Op art, short for Optical Art, consists of works that feature optical effects especially optical illusions. For instance, some of the paintings of Bridget Riley convey a sense of motion despite being static, and some of her other pieces give the illusion of color despite being done in only black and white. Other terms for this genre are geometric abstraction, hard-edge abstraction, retinal art and perceptual abstraction. The terms geometric and hard-edge abstraction refer firstly that the works are abstract (as opposed to representational), and secondly geometric, regular, mathematical (as opposed to organic). The terms retinal art and perceptual abstraction refer to the viewer’s response to the work.
The term “Op Art” was coined by the sculptor George Rickey in 1964 during a conversation with two Museum of Modern Art (MoMA) curators, William Seitz and Peter Selz. The term first appeared in print in an article in Time magazine in October of the same year. The genre’s emphasis on vibrant color and pattern clearly found its way into the design and fashion of the 1960’s. As an identified, pure art movement, Op Art was short-lived – its pinnacle occuring in 1965 with MoMA’s exhibition entitled The Responsive Eye. On the other hand, works by Victor Vasarely dating from the 1930’s and by John McHale in the 1950’s have characteristics in common with Op Art.
A predecessor of Op Art is found in some artists working in the Bauhaus movement. The Bauhaus was primarily a school, founded by the architect Walter Gropius, which existed in Germany between the World War I and World War II. The school stressed the connection between art and craft as well as that between function and design. A sequence of instructors, including Johannes Itten, Wassily Kandinsky, Paul Klee, and Josef Albers developed analytical exercises for studying shape and color that often became works in their own right. When the Nazi regime closed the school in 1933, some of the instructors, most notably Anni and Josef Albers, emmigrated to the United States and taught there, influencing generations of U.S. artists.
Sources: http://en.wikipedia.org/wiki/Op_art and ArtSpeak by Robert Atkins.
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Tom Blaess first visited the Heidelberg Project with Tyree and together they walked the sight so that Tom could get a feel for the area. Tom wanted to help Tyree create a new technique that could capture the essence of Tyree’s work on Heidelberg Street
Tom visited Heidelberg on his own with a high end digital camera to find specific textures and details in the weathered objects of the Heidelberg Project that could be later used as printed background matrixes.
While in Bern and prior to Tyree’s arrival in Tom sorted through the photos and filtered out recognizable objects and printed them with a Epson pigment printer on non coated paper, Rives B.F.K. 250 gm2, a paper that is traditionally used for lithography and etching.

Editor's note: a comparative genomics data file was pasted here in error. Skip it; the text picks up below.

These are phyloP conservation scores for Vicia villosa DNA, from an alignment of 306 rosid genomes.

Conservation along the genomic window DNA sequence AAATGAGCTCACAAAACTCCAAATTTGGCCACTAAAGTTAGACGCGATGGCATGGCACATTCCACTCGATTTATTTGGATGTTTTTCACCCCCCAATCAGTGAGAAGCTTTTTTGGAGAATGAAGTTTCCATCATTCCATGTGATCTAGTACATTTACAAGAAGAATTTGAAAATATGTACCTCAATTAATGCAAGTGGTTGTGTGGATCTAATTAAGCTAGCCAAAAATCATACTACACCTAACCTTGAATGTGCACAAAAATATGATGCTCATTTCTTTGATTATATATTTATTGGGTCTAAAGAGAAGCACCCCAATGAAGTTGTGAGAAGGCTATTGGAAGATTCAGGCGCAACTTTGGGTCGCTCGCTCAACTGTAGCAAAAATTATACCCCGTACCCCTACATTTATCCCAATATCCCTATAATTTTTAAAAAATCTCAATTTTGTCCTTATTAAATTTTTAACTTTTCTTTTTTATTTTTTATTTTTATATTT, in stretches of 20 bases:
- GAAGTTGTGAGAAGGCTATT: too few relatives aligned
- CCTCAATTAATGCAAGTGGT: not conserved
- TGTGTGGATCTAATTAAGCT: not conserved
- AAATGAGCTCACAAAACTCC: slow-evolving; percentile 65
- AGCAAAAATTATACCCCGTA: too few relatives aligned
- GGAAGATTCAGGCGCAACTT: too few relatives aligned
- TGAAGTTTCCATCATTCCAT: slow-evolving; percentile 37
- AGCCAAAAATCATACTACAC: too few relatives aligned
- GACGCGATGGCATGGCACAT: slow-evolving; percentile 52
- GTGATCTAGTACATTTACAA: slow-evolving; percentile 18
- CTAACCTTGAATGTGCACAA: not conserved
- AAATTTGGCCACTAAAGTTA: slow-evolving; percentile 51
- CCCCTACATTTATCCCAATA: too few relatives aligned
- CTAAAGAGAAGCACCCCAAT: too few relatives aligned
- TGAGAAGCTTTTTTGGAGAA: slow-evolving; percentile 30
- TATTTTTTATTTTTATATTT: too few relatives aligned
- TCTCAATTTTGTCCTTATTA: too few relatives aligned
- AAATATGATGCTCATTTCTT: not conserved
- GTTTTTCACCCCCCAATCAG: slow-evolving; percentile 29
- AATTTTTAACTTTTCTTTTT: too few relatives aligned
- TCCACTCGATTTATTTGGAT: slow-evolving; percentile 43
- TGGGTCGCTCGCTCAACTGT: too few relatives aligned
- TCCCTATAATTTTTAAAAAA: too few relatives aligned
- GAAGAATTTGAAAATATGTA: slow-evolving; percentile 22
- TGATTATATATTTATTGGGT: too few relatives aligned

When Tyree arrived in Bern and saw what Tom had done, he responded enthusiastically and recognized within the textured backgrounds certain elements and feelings he associated with the Heidelberg Project.
During the three week collaboration Tom presented Tyree with different backgrounds, bebop jazz and Tyree says the images began to speak to him and began a process to bring them to the paper.
Tyree started by making a tusche drawing with a Chinese brush directly on the background. Sometimes it was in grey, sometimes in red, other times in blue. He used a hair dryer to dry the tusche, returned to his work place and then placed a piece of clear plexi-glass over the image. He then traced on the plexi-glass with a black magic marker the specific shapes and had Tom to roll flat colors in oil base litho inks that would correspond to the image that he had outlined with the tusche drawing.
Tom would go over to the large table, turn the plexi-glass over (it reverses itself when printed on a hand press) and roll the rough shapes.
Using a rag or Q tips Tyree would look through the plexi-glass, see the magic marker line that indicates the contour of the image, and clean with a rag the excess ink outside the lines. Tyree would hand Tom the finished plate and Tom would place it correctly on the background image, and it would then be printed directly on an etching press with felt blankets.
If a second or third or fourth printing was necessary, new ink was rolled on the plexi-glass, edges cleaned, and printed onto the previous layers. After the printing process was completed, Tyre would hand-paint over the printed image details such as white lettering with acrylic paint or draw lines with oil pastels.
Each image is one of a kind, the printed image is unique, but the background matrix is repeatable, which by definition is a mono print.
Tom Blaess says that he has been making mixed media mono prints for several years, but never with photographic textured backgrounds so this process was also a first for him.[/fusion_text][fusion_text][/fusion_text][fusion_text] [/fusion_text][/fusion_builder_column][/fusion_builder_row][/fusion_builder_container]